Has the government found a balance between privacy and security with the Investigatory Powers Bill?by Joshua Rozenberg / January 21, 2016 / Leave a comment
Read a further piece on the tension between security and privacy, also published in the February 2016 issue of Prospect
For Islamist terrorists, the prospect of prosecution and punishment is no deterrent. They expect to be killed, either by their own bombs or by those enforcing the law. So public protection depends on thwarting potential terrorists before they can attack. And that, in turn, depends on intelligence—much of it obtained through covert means.
Improving the UK’s intelligence gathering was a priority for Alex Carlile QC, a Liberal Democrat member of the House of Lords, immediately after the Paris attacks on 13th November last year. Between 2001 and 2011, he acted as the government’s independent reviewer of terrorism legislation and called on parliament to pass the Investigatory Powers Bill before the end of 2015.
But that was never going to happen. The government had published a draft of its bill a few days earlier, to allow plenty of time for parliamentary scrutiny. More to the point, the bill adds relatively little to the powers that the UK’s security and intelligence agencies already have at their disposal. Its aim is to modernise those powers, make them easier to understand and to strengthen oversight.
“Until recently, the intelligence services could have traced your contacts by asking your phone provider for your billing records”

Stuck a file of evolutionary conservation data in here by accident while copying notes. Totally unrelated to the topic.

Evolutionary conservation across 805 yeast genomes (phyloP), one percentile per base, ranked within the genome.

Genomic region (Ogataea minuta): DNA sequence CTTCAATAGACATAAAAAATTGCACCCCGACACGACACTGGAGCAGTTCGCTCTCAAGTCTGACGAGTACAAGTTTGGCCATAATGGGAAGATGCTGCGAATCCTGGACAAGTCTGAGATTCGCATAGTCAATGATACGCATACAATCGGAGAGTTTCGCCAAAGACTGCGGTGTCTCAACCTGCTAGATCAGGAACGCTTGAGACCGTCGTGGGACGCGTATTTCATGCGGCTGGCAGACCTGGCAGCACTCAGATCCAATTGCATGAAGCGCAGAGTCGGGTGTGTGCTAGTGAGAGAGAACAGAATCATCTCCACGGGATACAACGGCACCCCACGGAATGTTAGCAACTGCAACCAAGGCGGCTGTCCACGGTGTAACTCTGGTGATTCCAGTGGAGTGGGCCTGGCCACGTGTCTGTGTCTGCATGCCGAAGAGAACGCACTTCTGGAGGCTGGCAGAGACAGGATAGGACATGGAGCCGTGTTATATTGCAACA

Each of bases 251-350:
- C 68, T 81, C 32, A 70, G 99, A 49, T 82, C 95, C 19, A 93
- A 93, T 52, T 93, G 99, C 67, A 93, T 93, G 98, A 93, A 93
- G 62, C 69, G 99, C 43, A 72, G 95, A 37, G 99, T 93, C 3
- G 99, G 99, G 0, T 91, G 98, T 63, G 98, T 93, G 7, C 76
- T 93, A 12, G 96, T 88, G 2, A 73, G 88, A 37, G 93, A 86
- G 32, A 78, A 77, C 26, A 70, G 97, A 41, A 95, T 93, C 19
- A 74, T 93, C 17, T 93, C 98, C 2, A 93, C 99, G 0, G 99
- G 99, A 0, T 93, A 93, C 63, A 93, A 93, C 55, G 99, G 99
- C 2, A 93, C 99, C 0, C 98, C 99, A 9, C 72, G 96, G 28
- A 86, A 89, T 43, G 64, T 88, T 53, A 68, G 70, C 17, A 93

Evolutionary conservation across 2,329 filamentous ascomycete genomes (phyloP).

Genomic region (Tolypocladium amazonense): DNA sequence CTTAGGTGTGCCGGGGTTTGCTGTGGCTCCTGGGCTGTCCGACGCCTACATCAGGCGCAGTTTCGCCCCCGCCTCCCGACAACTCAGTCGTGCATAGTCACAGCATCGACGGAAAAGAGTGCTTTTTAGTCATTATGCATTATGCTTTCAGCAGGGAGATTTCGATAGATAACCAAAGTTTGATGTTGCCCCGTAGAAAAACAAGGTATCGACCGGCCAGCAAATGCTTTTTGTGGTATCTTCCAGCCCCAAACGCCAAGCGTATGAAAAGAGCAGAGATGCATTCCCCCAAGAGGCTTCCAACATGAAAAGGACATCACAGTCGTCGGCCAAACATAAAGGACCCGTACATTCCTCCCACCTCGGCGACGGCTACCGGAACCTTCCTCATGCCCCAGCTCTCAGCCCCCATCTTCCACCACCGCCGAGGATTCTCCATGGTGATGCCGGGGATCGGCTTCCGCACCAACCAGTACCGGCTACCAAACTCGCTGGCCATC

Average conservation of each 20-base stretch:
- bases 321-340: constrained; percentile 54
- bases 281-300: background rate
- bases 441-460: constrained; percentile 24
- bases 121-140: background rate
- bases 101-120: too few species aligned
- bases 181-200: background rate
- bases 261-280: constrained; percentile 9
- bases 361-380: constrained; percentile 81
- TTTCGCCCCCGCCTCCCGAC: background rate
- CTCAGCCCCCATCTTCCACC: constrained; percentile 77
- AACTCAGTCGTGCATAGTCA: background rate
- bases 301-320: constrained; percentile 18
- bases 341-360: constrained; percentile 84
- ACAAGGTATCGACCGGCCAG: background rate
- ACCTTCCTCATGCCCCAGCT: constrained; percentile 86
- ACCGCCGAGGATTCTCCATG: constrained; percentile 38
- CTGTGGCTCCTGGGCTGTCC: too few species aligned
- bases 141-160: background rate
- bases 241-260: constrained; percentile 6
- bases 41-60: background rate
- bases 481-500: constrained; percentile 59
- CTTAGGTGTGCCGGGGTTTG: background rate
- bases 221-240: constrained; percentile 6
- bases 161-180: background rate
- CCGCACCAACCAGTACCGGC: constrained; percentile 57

But one new power involves what the bill calls internet connection records. These are records of the internet services a specific device has connected to, such as a website or instant messaging application. They could be used to demonstrate that a certain device had accessed an online communications service but not to identify what the user did on that service. While there is currently no requirement for communications service providers to keep these records, in future they will be required to retain them for up to 12 months so that they can be disclosed to law enforcement agencies if the request is considered necessary and proportionate.
Until recently, it was still possible to identify individuals from the unique Internet Protocol (IP) address that was assigned to every device on the internet, rather like looking up the names of suspects from their phone numbers. Nowadays, though, scarce IP addresses may be shared among as many as 5,000 users…